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Creeping teh gheyness

Here’s a thought: Rap music isn’t as good today as it was, say, 15 years ago because black men have gotten a lot more teh ghey than they were back then. Note that I’ll be instituting a special state of no homo Juelz Santana for the rest of this post.

I’m not sure exactly how you would measure this, but hip-hop is almost certainly the most hetero genre of music evar. In 30 years of rap music, there’s never been a prominent openly gay MC, and there probably couldn’t have been. There haven’t even been that many closet cases. Indeed it can be argued that teh gheyness is the antithesis of of hip-hop: The teh gheyer hip-hop gets, the worse that it is.

That said, the number of the latter is obviously on the rise. (Self) Esteemed print journalist Sickamore already did a post here earlier this year about how many of your favorite rappers are going around dressed like faggits, but it bears repeating: Hip-Hop has never seemed quite as teh ghey as it does in 2006. Fer chrissakes, check out this picture of Kanye West and tell me that would be possible in 1988.

Which begs the question: Can a group of men get teh gheyer over time? I’m going to go ahead and suggest this is possible. (Note: I was pre-med.) It’s no secret that the out of wedlock birth rate in the black community is out of control. Someone with the tools and the talent would be well-served to find the actual statistics, but I’m sure it’s way worse today than it was, say, 30 years ago.

Can a man become teh ghey because he lacks a male influence at a young age? Before the teh ghey community jumps down my throat – both because they’re upset and because that’s what they do – it’s worth noting that this idea has been put forth by one of their own. In an op-ed in the UK’s Guardian by teh ghey Peter Tatchell, it was suggested that a young Malcolm X became teh ghey because he lacked a male influence in the home.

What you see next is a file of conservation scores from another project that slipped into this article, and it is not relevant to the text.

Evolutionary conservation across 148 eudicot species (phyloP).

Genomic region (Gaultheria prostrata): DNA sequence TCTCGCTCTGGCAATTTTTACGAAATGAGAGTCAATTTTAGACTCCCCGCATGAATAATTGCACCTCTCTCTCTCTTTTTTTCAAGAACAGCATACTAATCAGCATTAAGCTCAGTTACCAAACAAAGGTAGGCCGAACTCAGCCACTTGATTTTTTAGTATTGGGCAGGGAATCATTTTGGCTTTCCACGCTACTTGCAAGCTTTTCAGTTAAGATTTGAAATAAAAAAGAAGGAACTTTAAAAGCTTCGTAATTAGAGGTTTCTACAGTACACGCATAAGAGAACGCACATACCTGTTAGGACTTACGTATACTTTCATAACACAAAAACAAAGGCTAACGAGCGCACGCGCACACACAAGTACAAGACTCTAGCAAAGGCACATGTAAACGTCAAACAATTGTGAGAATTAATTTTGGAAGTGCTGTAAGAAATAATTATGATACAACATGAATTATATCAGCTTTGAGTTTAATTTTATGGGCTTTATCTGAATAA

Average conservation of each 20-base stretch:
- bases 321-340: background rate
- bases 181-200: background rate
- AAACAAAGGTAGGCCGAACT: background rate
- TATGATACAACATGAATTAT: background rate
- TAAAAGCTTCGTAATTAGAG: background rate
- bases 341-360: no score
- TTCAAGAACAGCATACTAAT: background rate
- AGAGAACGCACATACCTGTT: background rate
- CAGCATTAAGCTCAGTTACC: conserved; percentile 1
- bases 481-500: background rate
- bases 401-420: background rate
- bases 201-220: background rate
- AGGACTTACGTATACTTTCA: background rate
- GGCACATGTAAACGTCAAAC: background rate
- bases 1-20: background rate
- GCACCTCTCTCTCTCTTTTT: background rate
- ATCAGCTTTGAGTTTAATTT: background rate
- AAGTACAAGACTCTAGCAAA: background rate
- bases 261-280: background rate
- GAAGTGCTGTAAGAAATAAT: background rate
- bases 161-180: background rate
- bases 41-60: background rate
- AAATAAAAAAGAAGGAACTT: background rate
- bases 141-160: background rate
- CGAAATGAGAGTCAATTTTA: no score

After the death of his father, when Malcolm was six, he lacked male role models and was dominated by strong women – in particular, his tyrannical mother. He feared women and his early sexual experiences with girls were mostly unsatisfactory. Far from macho, Malcolm hated fighting and got beaten by other men. His passionate assertion that the need to feel masculine is a man’s “greatest urge” indicates someone doubtful of his own manliness.

If not having a strong male influence in the home could someone as gully as Malcolm X to rub talcum powder on an old white man’s balls, what’s there to suggest that something similar couldn’t happen to a fruit like Kanye West or any number of other rappers whose daddies were in jail or off somewhere living with their real family? In an MTV special last year, Kanye West described a similar experience from his own childhood.

West says that when he was young, people would call him a “mama’s boy.”

“And what happened was, it made me kind of homophobic, ’cause it’s like I would go back and question myself,” West says on the show, “All Eyes on Kanye West,” set to air Thursday night (10:30 p.m. ET).


To recap: Hip-Hop sucks today because today’s generation of rappers lacked a strong male influence in the home and as such lack the manliness to be great rappers. Am I right, or am I right?

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